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BY JOHN DeGARMO, ED.D.

Promoting healthy relationships for youth in foster care

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ne of the most important aspects of being a foster parent is helping a foster child learn how to build positive and healthy relationships. For many foster parents, this may be a most difficult challenge, as so many foster children have never experienced a healthy relationship with another, whether it is with a parent, adult or sibling. In order for foster children to truly be successful later on in life, building positive and healthy relationships with others is imperative. It is important to remember that the majority of foster children placed into foster care simply do not wish to be there. No matter how kind, pleasant, safe and comfortable a foster home may be, the home is still a strange one, with strange people. Indeed, most foster children wish to be in their own home, with their family members. Foster children are seldom grateful when entering into care, and may even lash out at their foster parents in the first few days and weeks due to the frustration, concern and even fear they feel about their situation. For many foster children, it is almost impossible to form a healthy and positive relationship with another, for a variety of reasons. To begin with, foster children often suffer from such issues as poverty, poor nutrition, health related issues, mental health challenges, lack of stability, and from the many
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forms of abuse. Furthermore, many foster children feel they are disloyal to their own biological family if they should form a positive relationship with another adult. Along with this, a great many foster children are faced with the challenge of having inadequate social skills. All of these challenges hinder a foster child from developing healthy relationships with others. If a foster child is to function in society in a healthy fashion, it is necessary that the child form healthy relationships. Yet, this is not the only reason why healthy relationships are important for foster children. A healthy and stable relationship with another can also have positive effects on other areas of the child’s development, as well. First, those foster children who have a healthy relationship with a foster parent are more likely to lead healthy lives, as they make healthy choices. Along with this, foster children who have positive relationships also tend to have lower levels of sickness and illnesses in their lives. One recent study showed that foster children enrolled in public schools struggle tremendously with both academics and behavior issues. Indeed, many of these foster children drop out of school due to the frustration of poor academics, leading to a variety of problems upon reaching adulthood.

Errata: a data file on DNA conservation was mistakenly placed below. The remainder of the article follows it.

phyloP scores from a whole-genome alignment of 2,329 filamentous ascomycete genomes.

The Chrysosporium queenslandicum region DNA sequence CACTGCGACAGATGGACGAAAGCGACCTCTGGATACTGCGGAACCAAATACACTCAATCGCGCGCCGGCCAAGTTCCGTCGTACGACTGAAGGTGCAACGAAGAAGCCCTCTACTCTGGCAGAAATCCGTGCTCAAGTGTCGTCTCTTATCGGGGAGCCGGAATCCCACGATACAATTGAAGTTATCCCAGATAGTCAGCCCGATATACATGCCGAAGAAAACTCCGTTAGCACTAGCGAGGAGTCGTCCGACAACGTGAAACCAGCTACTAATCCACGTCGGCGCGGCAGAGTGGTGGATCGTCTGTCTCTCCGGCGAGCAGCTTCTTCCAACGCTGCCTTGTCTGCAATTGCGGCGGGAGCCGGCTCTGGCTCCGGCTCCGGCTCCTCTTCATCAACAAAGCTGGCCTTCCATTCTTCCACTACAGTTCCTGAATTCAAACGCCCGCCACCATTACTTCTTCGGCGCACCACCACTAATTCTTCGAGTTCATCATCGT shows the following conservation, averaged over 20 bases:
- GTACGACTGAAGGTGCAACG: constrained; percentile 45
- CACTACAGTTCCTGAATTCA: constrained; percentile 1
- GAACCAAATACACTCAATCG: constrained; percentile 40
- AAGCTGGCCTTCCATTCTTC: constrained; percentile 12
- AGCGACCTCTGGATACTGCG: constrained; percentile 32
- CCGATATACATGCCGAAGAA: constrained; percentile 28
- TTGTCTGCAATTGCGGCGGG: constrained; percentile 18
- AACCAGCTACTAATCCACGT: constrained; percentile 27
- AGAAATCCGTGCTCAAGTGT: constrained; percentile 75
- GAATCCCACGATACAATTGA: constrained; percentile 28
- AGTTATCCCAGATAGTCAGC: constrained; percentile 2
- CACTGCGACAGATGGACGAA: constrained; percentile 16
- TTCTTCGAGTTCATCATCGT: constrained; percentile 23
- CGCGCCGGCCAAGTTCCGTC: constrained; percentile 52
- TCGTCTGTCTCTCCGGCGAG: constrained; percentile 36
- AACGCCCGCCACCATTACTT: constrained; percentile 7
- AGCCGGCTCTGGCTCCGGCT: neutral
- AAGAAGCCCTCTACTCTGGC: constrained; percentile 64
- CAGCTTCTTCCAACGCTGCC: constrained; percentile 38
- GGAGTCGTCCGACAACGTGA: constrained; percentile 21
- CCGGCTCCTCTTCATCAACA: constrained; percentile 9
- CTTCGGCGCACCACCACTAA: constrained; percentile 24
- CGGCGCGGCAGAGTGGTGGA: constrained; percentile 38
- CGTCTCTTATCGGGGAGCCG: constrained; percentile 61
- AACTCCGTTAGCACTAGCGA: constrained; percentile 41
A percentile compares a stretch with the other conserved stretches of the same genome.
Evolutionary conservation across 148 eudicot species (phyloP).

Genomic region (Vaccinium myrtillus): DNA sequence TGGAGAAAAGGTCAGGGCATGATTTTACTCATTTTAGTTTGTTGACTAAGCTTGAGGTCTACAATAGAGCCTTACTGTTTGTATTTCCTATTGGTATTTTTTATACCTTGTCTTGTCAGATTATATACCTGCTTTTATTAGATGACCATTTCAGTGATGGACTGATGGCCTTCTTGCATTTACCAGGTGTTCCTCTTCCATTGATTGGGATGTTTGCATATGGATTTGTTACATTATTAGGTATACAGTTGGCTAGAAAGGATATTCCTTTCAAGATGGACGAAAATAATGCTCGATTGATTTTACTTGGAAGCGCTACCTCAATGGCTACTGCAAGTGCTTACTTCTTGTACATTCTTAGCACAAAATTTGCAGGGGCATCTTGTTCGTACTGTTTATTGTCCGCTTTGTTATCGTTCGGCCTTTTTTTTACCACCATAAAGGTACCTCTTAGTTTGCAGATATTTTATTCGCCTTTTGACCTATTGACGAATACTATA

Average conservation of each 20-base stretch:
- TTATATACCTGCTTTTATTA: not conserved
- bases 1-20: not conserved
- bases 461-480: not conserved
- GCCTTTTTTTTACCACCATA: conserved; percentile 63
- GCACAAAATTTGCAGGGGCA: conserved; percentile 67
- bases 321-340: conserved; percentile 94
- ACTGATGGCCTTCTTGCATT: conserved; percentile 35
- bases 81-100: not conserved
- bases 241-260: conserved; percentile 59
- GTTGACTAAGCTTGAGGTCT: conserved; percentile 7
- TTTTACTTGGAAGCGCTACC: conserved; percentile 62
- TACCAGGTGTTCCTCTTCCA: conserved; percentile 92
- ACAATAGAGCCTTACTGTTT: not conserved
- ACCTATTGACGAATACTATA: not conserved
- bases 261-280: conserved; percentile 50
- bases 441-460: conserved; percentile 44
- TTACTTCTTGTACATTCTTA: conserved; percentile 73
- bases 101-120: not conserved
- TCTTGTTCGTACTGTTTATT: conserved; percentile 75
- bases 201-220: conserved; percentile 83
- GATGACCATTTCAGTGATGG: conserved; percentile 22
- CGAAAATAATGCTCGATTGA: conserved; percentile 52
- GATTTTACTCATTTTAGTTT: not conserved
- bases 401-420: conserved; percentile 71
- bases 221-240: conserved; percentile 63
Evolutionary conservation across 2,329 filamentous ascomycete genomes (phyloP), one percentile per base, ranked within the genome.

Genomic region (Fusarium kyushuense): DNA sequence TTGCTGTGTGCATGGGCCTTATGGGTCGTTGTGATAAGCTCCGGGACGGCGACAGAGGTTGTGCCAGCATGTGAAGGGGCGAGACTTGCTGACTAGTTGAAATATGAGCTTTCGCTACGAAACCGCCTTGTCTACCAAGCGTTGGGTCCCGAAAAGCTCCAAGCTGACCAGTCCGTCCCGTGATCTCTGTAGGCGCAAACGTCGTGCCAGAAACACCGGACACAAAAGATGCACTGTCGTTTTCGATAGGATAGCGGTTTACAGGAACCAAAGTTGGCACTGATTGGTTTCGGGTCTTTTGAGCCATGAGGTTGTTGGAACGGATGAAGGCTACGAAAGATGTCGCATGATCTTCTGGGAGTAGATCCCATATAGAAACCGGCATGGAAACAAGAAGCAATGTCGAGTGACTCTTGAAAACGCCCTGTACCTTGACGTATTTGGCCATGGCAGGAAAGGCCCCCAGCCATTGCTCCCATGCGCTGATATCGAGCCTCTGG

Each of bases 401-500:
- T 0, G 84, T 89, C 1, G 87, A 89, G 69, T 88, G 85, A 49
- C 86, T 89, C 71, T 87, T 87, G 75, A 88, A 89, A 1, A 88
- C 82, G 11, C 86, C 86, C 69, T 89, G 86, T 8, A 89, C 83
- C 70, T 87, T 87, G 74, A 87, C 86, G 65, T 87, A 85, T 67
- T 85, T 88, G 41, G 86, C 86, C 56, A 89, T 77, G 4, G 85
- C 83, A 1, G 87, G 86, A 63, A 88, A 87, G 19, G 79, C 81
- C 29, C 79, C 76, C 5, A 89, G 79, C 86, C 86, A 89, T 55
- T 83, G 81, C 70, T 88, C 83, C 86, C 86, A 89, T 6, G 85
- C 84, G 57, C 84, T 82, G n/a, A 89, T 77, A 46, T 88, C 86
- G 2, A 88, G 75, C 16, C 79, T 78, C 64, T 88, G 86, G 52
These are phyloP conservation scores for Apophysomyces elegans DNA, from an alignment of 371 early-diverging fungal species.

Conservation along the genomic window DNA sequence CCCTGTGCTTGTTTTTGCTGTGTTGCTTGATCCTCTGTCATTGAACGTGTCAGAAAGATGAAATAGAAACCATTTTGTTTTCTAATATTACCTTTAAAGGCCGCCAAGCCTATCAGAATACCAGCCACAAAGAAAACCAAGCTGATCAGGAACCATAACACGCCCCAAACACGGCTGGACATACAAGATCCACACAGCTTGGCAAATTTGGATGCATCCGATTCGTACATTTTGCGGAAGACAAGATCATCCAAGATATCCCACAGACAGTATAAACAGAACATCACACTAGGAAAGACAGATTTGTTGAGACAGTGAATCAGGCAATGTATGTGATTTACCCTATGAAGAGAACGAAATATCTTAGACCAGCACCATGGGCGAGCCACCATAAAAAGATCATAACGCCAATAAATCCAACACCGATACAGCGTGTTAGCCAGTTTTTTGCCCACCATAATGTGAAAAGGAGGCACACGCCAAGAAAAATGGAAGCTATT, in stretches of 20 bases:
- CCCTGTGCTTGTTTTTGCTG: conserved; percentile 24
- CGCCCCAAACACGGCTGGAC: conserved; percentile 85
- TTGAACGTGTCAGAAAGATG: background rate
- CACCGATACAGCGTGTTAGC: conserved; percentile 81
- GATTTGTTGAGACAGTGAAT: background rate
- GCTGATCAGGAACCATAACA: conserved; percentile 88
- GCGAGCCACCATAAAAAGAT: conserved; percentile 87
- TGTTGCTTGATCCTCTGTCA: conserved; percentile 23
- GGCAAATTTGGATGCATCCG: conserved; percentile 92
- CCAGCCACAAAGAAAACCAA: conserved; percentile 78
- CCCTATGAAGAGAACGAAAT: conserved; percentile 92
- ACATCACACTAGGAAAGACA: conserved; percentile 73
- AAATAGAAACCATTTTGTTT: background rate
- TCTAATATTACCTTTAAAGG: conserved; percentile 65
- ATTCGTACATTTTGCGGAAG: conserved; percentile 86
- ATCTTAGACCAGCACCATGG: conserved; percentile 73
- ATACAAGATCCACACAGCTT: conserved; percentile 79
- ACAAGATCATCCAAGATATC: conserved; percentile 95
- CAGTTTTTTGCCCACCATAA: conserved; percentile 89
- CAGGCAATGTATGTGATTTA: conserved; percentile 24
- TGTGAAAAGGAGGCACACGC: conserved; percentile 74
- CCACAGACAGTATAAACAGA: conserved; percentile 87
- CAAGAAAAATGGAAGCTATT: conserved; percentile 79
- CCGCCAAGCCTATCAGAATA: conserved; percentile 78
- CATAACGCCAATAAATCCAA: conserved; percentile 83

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Yet, for those foster children who have stable relationships with their foster parents, there is marked improvement in academic achievement. Too, these foster children are less likely to repeat a grade or even drop out of school. Additionally, foster children who have learned to develop a healthy relationship with a foster parent, or another adult, are less likely to have behavior issues in school. Finally, social skills are also enhanced when a foster child is engaged in a positive relationship with a foster parent. Though it is quite difficult for a foster parent to create a healthy relationship with a foster child when no positive relationship has been in place beforehand, there are a number of strategies that a foster parent can employ in this attempt. It is essential for foster parents to remember that the formation of a healthy relationship with a foster child is likely to be a slow process, and it is possible that it may not meet with success. Therefore, a great period of time is necessary, as well as great quantities of patience. As a foster child will need to adjust to a great many things in your home, it is important to not only have a great deal of patience during this time of adjustment, it is also important to set realistic expectations for the child. With this in mind, it is important to set up some rules and expectations, though, early on with your foster child.